For a few days at least, the most beloved figure in NASCAR is Matt DiBenedetto.
Just days after being informed that he was losing his 2020 ride, the journeyman driver delivered the best performance of his career en route to a second place finish in the Night Race at Bristol Motor Speedway.
As DiBenedetto was being interviewed late Saturday, a loud roar went up from the stands after fans saw his image on the massive Colossus television screen.
And long after other drivers had left the track, DiBenedetto signed autographs and changed high-fives with fans.
“It’s been a tough journey and a hard week,” DiBenedetto said. “I’m here to win. I’m thankful for my wife and fans for sticking with me … Something will come open. It’s going to happen.”
The stats are not so kind to DiBenedetto. In 24 Cup starts this season, he has five top-10 finishes and ranks 22nd in points. For his Cup career, DiBenedetto has just three top-fives in 164 races.
HEROIC HAMLIN: The post-race scene was unique late Saturday night as race winner Denny Hamlin actually apologized for spoiling an epic upset for DiBenedetto.
Hamlin later revealed that he gave DiBenedetto $5,000 last year when the 28-year-old from Grass Valley, California, launched a fund-raising campaign.
It turns out that that a benefactor made a similar donation years ago when Hamlin was ready to give up as a Late Model racer in Virginia and join the family business.
WATERMELON MAN: The second most popular driver of the week was versatile Ross Chastain.
The 26-year-old watermelon farmer from Alva, Florida, lived up to his aggressive reputation by making several bold moves during a third place run in Thursday’s Truck Series event.
Moments after the race, the defiant Chastain was confronted by a couple of angry crew chiefs.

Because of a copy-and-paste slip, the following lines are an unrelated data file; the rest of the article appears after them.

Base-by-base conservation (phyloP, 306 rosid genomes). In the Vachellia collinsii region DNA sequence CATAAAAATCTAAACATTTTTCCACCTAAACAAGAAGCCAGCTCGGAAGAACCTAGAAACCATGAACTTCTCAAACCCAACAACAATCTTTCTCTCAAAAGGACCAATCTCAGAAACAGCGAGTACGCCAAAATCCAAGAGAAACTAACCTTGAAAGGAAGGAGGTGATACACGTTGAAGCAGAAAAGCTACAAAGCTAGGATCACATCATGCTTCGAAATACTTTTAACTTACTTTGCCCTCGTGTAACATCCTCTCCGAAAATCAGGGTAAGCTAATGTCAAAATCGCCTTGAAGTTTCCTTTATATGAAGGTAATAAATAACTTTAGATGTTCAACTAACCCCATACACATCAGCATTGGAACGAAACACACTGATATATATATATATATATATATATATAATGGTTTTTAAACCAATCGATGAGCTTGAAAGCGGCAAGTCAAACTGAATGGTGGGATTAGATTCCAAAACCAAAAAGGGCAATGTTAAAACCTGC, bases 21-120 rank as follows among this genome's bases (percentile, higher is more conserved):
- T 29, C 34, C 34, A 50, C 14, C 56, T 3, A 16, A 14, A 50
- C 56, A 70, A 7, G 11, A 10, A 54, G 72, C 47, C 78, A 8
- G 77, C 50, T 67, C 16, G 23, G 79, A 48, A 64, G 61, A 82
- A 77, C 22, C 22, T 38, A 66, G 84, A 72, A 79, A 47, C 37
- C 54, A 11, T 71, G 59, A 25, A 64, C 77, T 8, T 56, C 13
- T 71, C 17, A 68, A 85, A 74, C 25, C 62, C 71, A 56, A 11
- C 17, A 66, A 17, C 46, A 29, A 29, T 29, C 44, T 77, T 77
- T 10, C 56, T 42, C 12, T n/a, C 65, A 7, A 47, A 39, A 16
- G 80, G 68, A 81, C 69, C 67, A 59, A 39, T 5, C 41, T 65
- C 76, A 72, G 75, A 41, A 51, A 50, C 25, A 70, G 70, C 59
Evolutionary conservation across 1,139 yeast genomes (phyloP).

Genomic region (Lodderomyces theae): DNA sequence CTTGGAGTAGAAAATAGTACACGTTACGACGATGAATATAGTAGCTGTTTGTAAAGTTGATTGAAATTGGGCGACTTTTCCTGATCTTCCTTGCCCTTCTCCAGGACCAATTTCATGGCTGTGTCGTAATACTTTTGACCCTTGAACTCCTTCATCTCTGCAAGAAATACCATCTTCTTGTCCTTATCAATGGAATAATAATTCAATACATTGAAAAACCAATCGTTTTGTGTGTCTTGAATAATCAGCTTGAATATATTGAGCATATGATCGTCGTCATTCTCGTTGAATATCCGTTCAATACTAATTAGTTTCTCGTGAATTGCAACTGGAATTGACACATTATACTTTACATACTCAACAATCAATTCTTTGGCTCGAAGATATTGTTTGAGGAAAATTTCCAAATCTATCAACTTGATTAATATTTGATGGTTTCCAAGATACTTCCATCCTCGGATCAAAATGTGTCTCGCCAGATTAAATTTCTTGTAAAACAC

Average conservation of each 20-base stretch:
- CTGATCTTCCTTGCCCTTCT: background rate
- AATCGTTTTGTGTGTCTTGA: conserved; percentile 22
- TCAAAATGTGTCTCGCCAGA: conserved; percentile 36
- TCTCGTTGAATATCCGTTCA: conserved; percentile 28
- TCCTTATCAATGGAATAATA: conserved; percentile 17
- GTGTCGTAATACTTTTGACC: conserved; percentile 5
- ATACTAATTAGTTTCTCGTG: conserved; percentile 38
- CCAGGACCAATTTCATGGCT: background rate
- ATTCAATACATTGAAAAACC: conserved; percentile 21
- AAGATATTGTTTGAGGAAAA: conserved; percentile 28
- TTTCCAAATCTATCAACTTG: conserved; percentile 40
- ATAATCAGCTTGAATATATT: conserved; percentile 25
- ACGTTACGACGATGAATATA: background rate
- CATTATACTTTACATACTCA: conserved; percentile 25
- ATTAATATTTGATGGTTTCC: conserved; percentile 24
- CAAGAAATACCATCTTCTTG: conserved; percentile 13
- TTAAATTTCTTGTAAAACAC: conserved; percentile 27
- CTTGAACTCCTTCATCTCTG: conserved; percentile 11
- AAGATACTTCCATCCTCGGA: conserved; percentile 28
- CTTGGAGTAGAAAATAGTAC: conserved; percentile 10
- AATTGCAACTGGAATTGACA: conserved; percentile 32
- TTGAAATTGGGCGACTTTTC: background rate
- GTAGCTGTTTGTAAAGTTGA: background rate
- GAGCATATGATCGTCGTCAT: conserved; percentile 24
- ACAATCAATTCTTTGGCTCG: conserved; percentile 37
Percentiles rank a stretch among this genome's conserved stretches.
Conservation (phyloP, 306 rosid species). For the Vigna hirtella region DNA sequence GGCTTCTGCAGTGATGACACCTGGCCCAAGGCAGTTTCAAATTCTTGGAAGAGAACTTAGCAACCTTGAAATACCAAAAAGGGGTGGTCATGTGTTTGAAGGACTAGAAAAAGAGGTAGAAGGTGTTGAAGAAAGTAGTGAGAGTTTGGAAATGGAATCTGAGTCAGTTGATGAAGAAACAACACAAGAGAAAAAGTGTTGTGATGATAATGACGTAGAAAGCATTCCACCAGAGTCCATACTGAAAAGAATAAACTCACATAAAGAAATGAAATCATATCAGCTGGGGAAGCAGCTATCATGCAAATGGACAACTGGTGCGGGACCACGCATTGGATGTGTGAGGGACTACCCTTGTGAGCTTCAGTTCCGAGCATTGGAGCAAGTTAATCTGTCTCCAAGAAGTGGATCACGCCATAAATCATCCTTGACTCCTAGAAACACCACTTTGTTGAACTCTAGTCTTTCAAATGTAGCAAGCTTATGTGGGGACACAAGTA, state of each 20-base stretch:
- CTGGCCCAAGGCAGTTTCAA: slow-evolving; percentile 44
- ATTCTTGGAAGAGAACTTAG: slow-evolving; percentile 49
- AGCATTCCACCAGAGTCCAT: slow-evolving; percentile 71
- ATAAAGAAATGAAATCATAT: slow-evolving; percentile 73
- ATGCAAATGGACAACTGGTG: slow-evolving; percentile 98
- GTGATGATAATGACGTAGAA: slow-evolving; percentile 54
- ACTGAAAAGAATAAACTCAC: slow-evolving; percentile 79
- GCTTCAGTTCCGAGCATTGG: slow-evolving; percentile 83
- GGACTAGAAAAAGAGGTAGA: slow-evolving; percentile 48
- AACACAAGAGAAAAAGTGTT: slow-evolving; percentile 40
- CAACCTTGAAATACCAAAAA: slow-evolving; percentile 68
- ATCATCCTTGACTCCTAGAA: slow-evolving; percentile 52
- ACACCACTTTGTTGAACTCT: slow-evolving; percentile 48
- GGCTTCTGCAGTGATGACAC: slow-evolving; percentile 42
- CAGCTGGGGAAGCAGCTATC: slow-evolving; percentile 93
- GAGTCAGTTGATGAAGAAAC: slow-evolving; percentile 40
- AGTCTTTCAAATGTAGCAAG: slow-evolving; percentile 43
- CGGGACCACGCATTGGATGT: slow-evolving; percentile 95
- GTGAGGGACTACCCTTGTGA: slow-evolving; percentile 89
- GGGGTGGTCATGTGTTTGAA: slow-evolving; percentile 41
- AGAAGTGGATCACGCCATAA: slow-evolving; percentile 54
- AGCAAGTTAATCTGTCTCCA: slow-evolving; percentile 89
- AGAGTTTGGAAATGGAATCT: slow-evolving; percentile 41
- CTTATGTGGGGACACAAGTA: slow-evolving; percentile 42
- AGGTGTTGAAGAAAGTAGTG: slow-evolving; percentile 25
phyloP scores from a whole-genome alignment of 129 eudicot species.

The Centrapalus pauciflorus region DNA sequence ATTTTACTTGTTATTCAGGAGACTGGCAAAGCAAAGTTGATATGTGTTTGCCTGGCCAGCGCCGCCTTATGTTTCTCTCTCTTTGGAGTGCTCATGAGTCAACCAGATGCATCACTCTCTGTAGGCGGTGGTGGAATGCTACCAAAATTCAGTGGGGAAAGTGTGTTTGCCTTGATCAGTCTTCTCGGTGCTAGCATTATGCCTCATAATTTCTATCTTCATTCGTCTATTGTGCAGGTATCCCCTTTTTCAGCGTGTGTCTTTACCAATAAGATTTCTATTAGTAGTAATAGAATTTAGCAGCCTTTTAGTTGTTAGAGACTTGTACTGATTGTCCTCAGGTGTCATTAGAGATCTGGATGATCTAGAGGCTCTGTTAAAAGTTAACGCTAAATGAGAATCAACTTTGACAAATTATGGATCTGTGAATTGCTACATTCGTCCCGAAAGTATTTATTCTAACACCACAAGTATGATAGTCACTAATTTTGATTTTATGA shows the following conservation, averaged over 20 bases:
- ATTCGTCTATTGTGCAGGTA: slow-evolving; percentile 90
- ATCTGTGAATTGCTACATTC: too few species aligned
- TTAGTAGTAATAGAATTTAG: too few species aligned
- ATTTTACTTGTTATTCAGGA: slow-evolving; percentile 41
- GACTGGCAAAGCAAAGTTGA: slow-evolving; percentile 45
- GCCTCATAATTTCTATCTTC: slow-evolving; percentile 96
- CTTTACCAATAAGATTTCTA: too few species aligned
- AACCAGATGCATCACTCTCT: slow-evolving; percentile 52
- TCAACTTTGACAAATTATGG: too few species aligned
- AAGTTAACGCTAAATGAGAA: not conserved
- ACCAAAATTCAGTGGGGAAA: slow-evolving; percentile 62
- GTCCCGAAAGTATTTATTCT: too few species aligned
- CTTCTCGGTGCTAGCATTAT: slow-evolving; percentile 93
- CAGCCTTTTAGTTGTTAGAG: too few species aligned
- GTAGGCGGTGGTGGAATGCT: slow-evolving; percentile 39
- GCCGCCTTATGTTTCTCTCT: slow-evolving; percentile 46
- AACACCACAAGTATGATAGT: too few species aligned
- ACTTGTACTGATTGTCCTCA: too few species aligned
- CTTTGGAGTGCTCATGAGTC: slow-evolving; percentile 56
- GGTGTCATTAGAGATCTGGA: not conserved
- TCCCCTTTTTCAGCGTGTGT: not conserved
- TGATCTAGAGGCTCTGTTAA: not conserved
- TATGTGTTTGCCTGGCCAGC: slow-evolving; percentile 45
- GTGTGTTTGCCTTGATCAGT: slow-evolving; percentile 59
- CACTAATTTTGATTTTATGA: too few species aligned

Chastain has earned respect among fans for balancing a hectic schedule of competition in NASCAR’s top three series. In a phone interview at mid-week, Chastain offered insight into his work ethic.
“When you’re farming, you’re usually at the field at sunrise and you go home when the sun goes down,” Chastain said. “My family has grown watermelons for eight generations and has been involved in farming for 12 generations. I just work until the job is done.”
CLEMENTS TIME: Another grinder who proved a point in Bristol was Xfinity Series regular Jeremy Clements.
The Spartanburg, South Carolina, resident, who has driven for underfunded teams throughout his career, finished fourth in Friday’s Food City 300 after qualifying a career-best fifth.
True to his engaging personality, the 34-year-old former dirt racer lingered in the pit area to chat with reporters past midnight before making the drive back home with his wife.
BRISTOL REVIVAL: From Wednesday’s Food City Race Night in downtown Bristol to Friday night’s Foam Party and Saturday’s compelling finish, all the optics were positive for the latest NASCAR showcase.
Among several veteran writers in the press box, crowd estimates for the Night Race ranged from 90,000 to 100,000.
The usual Sunday morning critics, pointing to empty seats in the upper sections of the massive 146,000 facility, fail to appreciate that the Night Race outdrew most of the world’s major sporting events, including the Super Bowl. Not bad for a city with just 27,000 residents.
RATINGS: The good news from the Night Race extended beyond attendance. According to a release from NBC Sports, the overnight TV rating was up seven percent compared to last year’s event. It was also the highest-rated Saturday night cable race since the 2017 Kentucky event.
Meanwhile, the race earned 94 percent approval in the popular weekly Twitter continued by veteran motorsports journalist Jeff Gluck.
ON DECK: The next event at BMS will be the Bandit Big Rigs Bristol Battle on Oct. 12.
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